Erythropoietin, briefly too EPO called, is a hormone from the group of glycoproteins. It acts as a growth factor in the production of red blood cells (erythrocytes).
EPO is a hormone made in the cells of the kidneys. It consists of a total of 165 amino acids. The molecular mass is 34 kDa. Four α-helices form the secondary structure. 40 percent of the molecular mass is made up of carbohydrates. The carbohydrate content of EPO is composed of three N-glycosidically and one O-glycosidically linked side chain.
Since the hormone stimulates the formation of red blood cells, EPO is one of the Erythropoeiesis Stimulating Agents (ESA). ESA play an important role in blood formation (hematopoiesis). Erythropoietin can also be produced synthetically. The biotechnologically produced hormone is used to treat dialysis patients. With these, blood formation is often disturbed after kidney failure. Through various doping cases in sport, especially in cycling, erythropoietin became well known among the population.
Erythropoietin is made in the kidneys and released into the blood. It reaches the bone marrow via the blood, where it binds to special erythropoietin receptors on the cell surface of erythroblasts. Erythroblasts are the precursor cells of red blood cells. Erythropoiesis in the bone marrow always takes place in seven steps.
First, so-called proerythroblasts arise from the multipotent myeloid stem cells in the bone marrow. Macroblasts arise from the proerythroblasts through division. The macroblasts in turn divide into basophilic erythroblasts. These are also known as normoblasts. The basophilic erythroblasts have erythropoietin receptors. When EPO binds to these receptors, the erythroblasts are stimulated to divide. As a result, they differentiate into polychromatic erythroblasts. After this stage, the cells lose their ability to divide.
The bone marrow then develops further into orthochromatic erythroblasts. The reticulocytes are formed by the loss of the cell nuclei. The reticulocytes are young erythrocytes that are released from the bone marrow into the blood. Only in the blood does the final maturation into the nucleated and organelle-free red blood cells take place.
However, the function of EPO is not limited to stimulating hematopoiesis. Studies have shown that the hormone can also be found in heart muscle cells and in various cells of the nervous system. Here it seems to influence cell division processes, the formation of new blood vessels (angiogenesis), the inhibition of apoptosis and the activation of intracellular calcium.
EPO could also be detected in the hippocampus. The hippocampus is a region of the brain that can be severely damaged in a short time by a lack of oxygen. In animal experiments it has been shown that the targeted administration of EPO increases the activity of the nerves in the hippocampus. In addition, a protective effect of the hormone in cerebral infarction and oxygen deficiency in the brain could be demonstrated.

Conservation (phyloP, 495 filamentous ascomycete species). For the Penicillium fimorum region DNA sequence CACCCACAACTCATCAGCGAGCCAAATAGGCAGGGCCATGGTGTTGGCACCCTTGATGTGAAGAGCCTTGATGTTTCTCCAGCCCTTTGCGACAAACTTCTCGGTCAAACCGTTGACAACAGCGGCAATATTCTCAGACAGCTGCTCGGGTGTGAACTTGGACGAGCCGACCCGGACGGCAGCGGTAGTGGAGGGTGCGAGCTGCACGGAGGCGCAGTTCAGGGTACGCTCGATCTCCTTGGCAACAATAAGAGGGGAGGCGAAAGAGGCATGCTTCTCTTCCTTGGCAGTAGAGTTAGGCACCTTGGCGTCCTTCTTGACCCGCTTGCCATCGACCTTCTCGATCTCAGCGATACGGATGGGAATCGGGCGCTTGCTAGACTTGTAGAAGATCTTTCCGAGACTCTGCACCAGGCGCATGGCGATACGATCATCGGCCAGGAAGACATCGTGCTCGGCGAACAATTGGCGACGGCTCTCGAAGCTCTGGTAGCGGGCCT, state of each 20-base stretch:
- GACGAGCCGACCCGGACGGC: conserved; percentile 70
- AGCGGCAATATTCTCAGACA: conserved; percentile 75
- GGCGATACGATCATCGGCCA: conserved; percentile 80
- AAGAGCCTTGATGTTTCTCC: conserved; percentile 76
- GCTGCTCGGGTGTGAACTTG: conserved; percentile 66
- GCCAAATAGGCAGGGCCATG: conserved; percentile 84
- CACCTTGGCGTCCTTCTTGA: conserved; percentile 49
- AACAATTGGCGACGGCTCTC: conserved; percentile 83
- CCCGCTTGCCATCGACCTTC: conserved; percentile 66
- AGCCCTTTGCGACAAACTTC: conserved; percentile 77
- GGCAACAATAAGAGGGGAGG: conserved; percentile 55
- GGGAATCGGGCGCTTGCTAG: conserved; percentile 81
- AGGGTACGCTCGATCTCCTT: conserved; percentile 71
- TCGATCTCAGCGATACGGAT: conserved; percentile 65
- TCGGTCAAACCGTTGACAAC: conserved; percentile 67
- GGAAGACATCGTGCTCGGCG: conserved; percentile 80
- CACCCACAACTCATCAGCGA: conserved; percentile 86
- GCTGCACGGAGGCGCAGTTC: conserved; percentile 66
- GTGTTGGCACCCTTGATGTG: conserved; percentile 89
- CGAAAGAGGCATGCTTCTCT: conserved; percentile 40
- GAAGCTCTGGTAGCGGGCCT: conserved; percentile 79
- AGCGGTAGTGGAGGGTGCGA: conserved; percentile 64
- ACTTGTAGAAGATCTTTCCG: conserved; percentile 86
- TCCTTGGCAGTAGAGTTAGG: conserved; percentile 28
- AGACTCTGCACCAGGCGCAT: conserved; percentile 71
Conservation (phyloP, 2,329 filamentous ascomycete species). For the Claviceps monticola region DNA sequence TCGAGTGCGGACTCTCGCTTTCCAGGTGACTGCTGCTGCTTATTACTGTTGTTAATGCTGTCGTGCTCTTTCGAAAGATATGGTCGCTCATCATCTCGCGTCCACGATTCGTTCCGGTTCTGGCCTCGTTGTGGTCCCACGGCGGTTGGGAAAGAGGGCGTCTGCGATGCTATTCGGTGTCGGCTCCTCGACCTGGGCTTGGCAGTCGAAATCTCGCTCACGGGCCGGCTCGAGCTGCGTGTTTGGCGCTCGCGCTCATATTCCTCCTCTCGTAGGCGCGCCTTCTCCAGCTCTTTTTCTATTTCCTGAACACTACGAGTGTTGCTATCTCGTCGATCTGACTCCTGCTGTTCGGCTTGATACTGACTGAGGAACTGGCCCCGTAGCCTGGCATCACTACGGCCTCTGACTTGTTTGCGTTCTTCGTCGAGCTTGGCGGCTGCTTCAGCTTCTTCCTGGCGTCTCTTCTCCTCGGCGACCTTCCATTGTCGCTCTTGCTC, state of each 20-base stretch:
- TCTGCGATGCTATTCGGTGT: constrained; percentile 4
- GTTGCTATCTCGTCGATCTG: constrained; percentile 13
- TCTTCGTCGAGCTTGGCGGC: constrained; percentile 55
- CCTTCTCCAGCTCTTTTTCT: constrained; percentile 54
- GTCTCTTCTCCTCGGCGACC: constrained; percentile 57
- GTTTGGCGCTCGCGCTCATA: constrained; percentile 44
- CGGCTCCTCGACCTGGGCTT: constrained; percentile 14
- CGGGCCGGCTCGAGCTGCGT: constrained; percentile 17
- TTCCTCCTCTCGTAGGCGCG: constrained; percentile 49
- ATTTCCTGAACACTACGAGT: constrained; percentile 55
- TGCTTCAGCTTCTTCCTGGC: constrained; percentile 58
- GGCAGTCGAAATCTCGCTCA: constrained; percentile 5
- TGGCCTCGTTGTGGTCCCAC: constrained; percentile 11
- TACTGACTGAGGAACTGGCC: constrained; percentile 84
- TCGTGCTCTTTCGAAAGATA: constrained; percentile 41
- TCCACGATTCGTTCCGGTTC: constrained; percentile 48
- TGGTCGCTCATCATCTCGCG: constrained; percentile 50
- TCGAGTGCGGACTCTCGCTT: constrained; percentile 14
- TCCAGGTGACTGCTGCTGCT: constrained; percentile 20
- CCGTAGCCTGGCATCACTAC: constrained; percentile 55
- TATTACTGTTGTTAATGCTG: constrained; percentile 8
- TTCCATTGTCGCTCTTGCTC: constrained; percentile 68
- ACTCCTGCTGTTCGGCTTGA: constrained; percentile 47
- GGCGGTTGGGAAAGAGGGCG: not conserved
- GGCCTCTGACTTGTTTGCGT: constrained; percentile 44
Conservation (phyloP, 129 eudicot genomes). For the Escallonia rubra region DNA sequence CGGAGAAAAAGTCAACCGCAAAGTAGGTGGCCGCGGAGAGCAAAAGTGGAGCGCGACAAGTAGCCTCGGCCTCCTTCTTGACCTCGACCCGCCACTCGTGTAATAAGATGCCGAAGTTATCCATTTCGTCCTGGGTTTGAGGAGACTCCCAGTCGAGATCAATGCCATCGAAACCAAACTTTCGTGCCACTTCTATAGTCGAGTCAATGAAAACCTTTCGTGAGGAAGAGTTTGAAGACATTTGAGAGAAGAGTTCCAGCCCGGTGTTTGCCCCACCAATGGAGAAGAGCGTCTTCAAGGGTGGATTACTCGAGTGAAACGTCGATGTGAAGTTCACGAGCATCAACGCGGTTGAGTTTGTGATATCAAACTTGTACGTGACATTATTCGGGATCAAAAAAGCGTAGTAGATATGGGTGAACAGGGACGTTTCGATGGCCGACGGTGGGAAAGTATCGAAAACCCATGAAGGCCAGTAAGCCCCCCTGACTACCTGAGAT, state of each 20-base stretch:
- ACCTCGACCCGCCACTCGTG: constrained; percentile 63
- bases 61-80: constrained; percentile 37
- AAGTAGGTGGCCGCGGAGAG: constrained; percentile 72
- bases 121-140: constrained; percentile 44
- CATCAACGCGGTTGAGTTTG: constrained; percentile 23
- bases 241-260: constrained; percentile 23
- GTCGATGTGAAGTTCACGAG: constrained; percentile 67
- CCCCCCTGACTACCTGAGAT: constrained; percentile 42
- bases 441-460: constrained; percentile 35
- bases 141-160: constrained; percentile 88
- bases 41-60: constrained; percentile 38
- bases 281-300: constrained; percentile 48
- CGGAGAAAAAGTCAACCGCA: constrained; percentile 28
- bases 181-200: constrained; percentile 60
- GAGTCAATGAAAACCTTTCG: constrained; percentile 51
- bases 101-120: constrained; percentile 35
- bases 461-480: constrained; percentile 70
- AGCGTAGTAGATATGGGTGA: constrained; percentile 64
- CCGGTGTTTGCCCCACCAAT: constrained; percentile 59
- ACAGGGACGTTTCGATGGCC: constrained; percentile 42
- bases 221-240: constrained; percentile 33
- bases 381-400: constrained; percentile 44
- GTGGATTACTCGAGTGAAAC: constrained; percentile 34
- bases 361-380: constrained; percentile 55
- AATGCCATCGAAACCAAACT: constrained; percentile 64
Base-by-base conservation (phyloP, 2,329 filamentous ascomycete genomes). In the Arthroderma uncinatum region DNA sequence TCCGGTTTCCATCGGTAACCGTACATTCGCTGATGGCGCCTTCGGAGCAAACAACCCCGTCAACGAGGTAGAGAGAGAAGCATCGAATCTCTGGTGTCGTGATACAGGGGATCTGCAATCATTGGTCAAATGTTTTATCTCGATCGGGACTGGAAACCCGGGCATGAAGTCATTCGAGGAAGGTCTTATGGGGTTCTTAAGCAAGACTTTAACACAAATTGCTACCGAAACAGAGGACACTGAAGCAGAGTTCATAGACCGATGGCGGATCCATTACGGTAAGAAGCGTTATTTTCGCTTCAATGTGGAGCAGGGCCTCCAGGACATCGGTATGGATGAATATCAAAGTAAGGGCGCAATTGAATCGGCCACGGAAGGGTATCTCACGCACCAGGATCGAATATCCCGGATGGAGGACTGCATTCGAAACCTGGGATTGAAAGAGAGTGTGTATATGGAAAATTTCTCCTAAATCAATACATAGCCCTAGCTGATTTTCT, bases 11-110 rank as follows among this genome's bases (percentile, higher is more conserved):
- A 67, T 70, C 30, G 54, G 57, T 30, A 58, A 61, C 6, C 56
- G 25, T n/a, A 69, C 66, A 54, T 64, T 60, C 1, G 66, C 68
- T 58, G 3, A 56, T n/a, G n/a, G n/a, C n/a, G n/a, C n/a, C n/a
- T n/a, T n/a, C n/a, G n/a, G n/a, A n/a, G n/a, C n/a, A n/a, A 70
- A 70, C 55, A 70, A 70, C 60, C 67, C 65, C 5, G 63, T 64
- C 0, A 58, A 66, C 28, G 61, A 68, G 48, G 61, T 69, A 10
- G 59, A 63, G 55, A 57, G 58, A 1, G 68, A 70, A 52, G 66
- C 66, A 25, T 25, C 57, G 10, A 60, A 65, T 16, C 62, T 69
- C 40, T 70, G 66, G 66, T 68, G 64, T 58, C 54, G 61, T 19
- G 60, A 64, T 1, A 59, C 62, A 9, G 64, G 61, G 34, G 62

85 to 90 percent of erythropoietin is produced by the kidneys. 10 to 15 percent of the hormone is made by the hepatocytes in the liver. Little synthesis also takes place in the brain, testes, spleen, uterus and hair follicles.
The biosynthesis of EPO is set in motion when the oxygen content in the blood is reduced. The transcription factors required for this are located on chromosome 7 in humans at position 7q21-7q22. In the event of a lack of oxygen, a subunit of the so-called hypoxia-induced factor (HIF) moves from the cell fluid to the nucleus of EPO-producing cells. There HIF binds to a suitable subunit. This creates the heterodimer HIF-1. This in turn binds to the cAMP response element binding protein and a special transcription factor. The end result is a protein complex that consists of three elements.
This binds to one end of the erythropoietic and initiates the transcription there. The finished hormone is then released directly into the blood by the producing cells and reaches the bone marrow via the bloodstream. In healthy people, the serum concentration of EPO in the blood is between 6 and 32 mU / ml. The plasma half-life of the hormone is between 2 and 13 hours.
A loss of function of the kidney can lead to an erythropoietin deficiency. As a result, too few red blood cells are produced and renal anemia occurs. Almost all patients with chronic kidney disease who have a serum creatinine value greater than 4 mg / dL develop such renal anemia.
Chronic kidney failure is mostly caused by diseases such as diabetes mellitus, hypertension, glomerulopathies, kidney inflammation (due to analgesic abuse), cystic kidneys and autoimmune diseases such as vasculitis.
The extent of renal anemia usually depends on the severity of the underlying disease. Those affected have a reduced performance and suffer from concentration disorders and susceptibility to infections. In addition, there are general symptoms such as tiredness, dizziness or pale skin. High blood pressure, gastrointestinal complaints, itching, menstrual disorders or impotence can also occur as part of anemia. Overall, the quality of life of the affected patients is significantly reduced. However, the formation of EPO is also inhibited by inflammation mediators such as interleukin-1 and TNF-alpha.
This is how anemia often develops in chronic diseases. Anemia occurs when inflammatory reactions persist for a long time. Chronic disease anemia is normocytic and hypochromic. This means that the red blood cells are normal in size, but do not carry enough iron.The symptoms of this form of anemia are similar to symptoms of iron deficiency anemia. The patients suffer from paleness, tiredness, concentration disorders, susceptibility to infections and shortness of breath.